Where *d*_{obs} denotes the *N*_{d} dimensional vector that includes the actual observed data; *g* represents the numerical simulator of the reservoir system; *ε*_{r} is the measurement error; and *C*_{D} is the covariance matrix.

Maximum likelihood estimation can be performed to find the parameters that maximize the probability that the calculated value is the same as the observed value; thus, the conditional probability distribution function of *d*_{obs} under the condition of *x* in the reservoir model is
(5)

Gradient-based optimization and regularization techniques are mainly used toward this goal, generally by maximizing the logarithm of the likelihood and thus, resulting in a single estimated value for a local maximum. A Bayesian approach is adopted herein, which leads not only to a point estimate of the parameters of interest but also to a probability distribution. By attributing a prior distribution to the model parameters and applying the Bayesian theorem, we obtain their posterior distribution, which enables one to quantify the uncertainty concerning the parameter values.

The Bayesian theorem provides the solution of the inverse problem
(6)
where *p*(*x*) is the prior distribution. To obtain the maximum value of the conditional probability of *x* under *d*_{obs}, the objective function is
(7)

When the conditional probability is the maximum value, the corresponding objective function becomes the minimum value. Therefore, reservoir history matching problems can be translated into resolving minimum value problems of the objective function *P*(*x*). When the objective function is the minimum, the corresponding variables *x* are close to the actual parameters.

### Singular value decomposition

For actual reservoir history matching problems, the dimension *N*_{m} of the reservoir parameters that require inversion is typically tens of thousands. Therefore, it is extremely difficult to optimize the objective function, and the computational cost can become tremendously expensive due to the large size of the linear systems, especially the large amount of computation that is required to calculate the inverse matrix . Therefore, this paper utilizes the singular value decomposition method. Through this method, and can be transformed into low-dimensional matrixes, which avoids complex computation.

According to the definition of covariance, the covariance matrix of the initial model can be approximately calculated as
(8)
where , and the *j*th column vector is (*x − x*_{av}). With Singular Value Decomposition,
(9)

Where *U* and *V* are the singular vectors of *δX*, and Λ is the singular value of *δX*. *U* is composed of orthogonal unit characteristic vectors of *C*_{X}. Λ^{T}Λ is composed of characteristic values.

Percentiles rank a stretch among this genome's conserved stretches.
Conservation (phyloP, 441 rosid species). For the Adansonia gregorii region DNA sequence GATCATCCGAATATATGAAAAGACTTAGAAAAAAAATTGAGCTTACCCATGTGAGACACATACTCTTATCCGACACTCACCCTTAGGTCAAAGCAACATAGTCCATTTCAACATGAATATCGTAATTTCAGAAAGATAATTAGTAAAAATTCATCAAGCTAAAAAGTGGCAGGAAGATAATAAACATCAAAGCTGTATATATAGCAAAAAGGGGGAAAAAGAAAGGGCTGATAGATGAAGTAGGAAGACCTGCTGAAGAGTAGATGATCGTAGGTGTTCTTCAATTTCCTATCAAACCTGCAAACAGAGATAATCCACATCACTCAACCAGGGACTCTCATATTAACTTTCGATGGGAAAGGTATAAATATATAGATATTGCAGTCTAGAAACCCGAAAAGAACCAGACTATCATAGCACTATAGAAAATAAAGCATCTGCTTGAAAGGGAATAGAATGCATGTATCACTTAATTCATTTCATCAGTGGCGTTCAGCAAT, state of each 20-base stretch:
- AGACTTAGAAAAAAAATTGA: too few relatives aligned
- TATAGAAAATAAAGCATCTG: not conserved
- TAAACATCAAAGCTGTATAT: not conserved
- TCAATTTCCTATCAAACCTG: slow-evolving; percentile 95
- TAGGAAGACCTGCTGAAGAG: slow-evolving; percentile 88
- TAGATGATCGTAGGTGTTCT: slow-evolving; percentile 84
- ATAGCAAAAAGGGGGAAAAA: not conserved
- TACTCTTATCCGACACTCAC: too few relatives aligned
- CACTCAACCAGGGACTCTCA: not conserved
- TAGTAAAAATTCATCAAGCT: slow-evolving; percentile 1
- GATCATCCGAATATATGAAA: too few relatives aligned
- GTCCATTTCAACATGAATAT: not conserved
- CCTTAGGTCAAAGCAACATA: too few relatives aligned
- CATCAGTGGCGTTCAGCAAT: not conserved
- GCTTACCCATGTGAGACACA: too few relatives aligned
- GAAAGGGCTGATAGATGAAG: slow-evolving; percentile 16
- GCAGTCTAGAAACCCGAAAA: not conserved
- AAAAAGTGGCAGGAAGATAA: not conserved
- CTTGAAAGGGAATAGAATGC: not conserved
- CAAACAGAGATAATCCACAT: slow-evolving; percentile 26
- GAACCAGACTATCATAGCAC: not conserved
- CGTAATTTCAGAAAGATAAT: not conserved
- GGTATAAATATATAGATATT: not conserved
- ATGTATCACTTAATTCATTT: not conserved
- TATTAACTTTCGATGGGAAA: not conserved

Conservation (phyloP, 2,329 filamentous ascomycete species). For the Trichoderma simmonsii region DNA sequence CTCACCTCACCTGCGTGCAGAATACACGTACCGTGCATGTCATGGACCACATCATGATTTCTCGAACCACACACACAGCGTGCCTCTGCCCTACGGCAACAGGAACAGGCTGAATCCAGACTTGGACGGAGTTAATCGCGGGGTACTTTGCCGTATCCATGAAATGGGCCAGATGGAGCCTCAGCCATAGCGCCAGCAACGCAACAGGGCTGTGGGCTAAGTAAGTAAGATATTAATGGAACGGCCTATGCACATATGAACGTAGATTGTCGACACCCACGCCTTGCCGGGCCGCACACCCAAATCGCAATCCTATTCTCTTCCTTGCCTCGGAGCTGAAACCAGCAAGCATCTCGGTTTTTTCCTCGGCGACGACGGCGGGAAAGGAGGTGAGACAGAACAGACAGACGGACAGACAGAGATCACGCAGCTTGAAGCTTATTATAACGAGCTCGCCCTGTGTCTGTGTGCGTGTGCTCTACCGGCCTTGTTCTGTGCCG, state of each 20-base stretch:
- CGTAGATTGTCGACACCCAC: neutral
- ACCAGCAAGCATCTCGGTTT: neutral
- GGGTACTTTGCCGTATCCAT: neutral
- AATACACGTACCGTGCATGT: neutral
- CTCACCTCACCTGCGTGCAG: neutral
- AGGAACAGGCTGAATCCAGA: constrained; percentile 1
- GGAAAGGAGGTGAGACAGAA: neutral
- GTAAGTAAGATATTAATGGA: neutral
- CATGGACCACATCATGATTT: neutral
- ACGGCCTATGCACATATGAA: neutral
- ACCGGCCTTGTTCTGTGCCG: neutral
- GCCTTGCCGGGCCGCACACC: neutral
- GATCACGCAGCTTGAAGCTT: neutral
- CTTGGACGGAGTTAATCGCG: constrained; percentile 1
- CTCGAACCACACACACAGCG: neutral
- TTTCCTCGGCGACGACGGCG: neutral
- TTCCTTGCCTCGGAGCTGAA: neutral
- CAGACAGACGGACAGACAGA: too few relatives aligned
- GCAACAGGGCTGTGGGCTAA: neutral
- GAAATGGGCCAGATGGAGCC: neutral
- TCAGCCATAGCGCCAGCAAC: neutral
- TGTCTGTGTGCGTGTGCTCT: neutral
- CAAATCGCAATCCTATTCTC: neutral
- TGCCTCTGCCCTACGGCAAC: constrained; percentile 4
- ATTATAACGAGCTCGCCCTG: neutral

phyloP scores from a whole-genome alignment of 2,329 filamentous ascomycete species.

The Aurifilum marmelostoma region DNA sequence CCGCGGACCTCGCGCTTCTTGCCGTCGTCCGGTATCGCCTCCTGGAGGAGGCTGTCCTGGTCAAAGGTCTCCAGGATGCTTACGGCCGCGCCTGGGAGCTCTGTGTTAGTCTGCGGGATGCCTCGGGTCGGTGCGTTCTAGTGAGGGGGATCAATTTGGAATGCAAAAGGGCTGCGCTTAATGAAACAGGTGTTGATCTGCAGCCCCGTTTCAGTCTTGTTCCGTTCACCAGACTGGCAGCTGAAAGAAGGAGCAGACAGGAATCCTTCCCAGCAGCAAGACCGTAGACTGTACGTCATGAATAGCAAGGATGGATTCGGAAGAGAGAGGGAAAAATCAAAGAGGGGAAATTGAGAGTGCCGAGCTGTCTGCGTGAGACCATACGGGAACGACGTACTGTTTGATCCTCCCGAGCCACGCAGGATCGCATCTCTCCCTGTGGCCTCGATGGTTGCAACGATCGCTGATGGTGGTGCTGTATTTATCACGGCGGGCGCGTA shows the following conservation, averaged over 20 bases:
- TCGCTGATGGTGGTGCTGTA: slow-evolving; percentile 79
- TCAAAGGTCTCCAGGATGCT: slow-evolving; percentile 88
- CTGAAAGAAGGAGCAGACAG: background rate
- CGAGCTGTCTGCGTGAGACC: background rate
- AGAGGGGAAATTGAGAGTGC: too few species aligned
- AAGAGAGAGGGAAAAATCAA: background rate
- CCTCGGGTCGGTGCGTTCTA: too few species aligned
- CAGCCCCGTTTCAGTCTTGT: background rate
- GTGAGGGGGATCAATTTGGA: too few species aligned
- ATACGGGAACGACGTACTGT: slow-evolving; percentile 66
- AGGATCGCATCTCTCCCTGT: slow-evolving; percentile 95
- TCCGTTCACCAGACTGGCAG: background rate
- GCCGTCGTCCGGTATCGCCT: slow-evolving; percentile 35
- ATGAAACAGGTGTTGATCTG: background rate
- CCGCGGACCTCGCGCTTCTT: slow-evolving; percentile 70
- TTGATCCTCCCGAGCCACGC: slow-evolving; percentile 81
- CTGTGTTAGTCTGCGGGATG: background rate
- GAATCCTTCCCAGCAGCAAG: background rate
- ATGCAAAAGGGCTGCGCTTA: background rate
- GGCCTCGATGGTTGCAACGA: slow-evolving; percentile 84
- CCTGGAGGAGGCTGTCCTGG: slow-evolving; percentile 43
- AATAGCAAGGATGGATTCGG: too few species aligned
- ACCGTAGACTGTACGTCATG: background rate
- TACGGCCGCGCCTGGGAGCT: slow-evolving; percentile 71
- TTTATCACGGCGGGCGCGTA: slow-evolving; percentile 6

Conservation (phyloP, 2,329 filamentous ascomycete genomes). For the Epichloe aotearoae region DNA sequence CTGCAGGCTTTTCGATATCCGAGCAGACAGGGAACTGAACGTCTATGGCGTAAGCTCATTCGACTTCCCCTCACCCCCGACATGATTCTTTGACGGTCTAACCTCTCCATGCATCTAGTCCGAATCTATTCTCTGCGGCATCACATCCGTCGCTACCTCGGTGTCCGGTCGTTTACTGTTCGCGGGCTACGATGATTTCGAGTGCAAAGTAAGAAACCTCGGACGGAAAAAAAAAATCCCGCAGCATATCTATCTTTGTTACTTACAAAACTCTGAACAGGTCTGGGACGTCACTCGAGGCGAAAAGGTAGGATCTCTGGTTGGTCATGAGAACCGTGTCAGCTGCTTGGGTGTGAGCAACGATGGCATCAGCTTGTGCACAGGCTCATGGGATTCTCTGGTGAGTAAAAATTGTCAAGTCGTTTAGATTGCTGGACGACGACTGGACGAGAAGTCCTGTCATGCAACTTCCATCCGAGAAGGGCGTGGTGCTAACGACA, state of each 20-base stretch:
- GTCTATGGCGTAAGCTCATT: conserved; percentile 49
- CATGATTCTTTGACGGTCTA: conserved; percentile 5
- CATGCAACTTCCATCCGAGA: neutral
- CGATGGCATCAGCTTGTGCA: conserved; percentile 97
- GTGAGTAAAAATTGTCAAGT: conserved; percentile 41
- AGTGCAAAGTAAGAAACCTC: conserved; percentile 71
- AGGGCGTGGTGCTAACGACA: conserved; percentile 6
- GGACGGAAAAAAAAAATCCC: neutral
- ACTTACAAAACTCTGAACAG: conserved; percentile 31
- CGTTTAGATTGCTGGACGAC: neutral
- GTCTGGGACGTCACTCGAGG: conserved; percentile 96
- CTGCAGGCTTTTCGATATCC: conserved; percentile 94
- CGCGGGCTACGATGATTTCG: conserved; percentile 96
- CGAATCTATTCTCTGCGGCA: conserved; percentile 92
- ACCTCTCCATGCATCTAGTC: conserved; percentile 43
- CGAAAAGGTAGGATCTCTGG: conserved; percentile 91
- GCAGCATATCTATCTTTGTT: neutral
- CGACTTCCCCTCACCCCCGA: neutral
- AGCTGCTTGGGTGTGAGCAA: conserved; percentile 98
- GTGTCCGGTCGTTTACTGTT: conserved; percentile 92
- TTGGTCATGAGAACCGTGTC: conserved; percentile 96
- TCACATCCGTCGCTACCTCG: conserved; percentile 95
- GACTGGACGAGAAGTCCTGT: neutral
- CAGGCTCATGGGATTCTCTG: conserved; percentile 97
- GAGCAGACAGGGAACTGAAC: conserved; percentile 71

Assuming that there are *N*_{S} non-zero singular values in Λ, then
(11)

Usually, *N*_{m} is far larger than *N*_{e}. Therefore, *N*_{s} is less than or equal to *N*_{e}. If we only consider the singular value vectors of those models, then
(12)

The approximate inverse matrix of *C*_{X} is
(13)

By substituting *C*_{X} of the objective function with , the *N*_{m} dimensional optimization problem about *x* is reduced to *N*_{s} dimensions, which avoids the process of solving the inverse of *C*_{X} (its dimension can reach up to tens of millions). This method has greatly simplified the difficulty of calculation and improved the computational efficiency. The final function becomes
(14)

## Solution

### Linear sequential solutions

This paper uses the linear search method for optimization. Here, the linear search consists of two key elements: one is the search step size, which ensures the convergence of the search, and the other is the search direction, which determines the rate of convergence. In actual application, the normalization method of the search direction is usually used for iterative calculation. Now, we introduce the optimization method of the linear search.

In the process of optimizing the objective function *P*(*x*), set the initial variable vector *x*^{0} to zero and calculate the initial objective function value *P*(*x*^{0}) first. At the *k*th(*k* = 1,2,3,···,*K*_{max}) iteration step, do the following: First, set the initial search step *λ*^{k} = 1, and calculate the stochastic gradient ĝ_{k}(*x*) as the search direction *D*^{k} through the optimization algorithm; then, normalize *D*^{k};

Second, update the variables vector *x*^{k} by ;

Third, calculate the objective function value *P*(*x*^{k}) and compare *P*(*x*^{k}) with *P*(*x*^{k-1}). Then, determine whether *P*(*x*^{k}) satisfies . If the result is YES, then exit the iteration; if the result is NO, then keep the values of *x*^{k} and *P*(*x*^{k}), and then, set *k* = *k* + 1 and continue the next iteration step. If *P*(*x*^{k}) > *P*(*x*^{k-1}), then reduce *λ*_{k} by half and continue to calculate the objective function value *P*(*x*^{k}) until it reaches the maximum number of times *m* that *λ*_{k} can be halved; if beyond, exit and continue another iteration.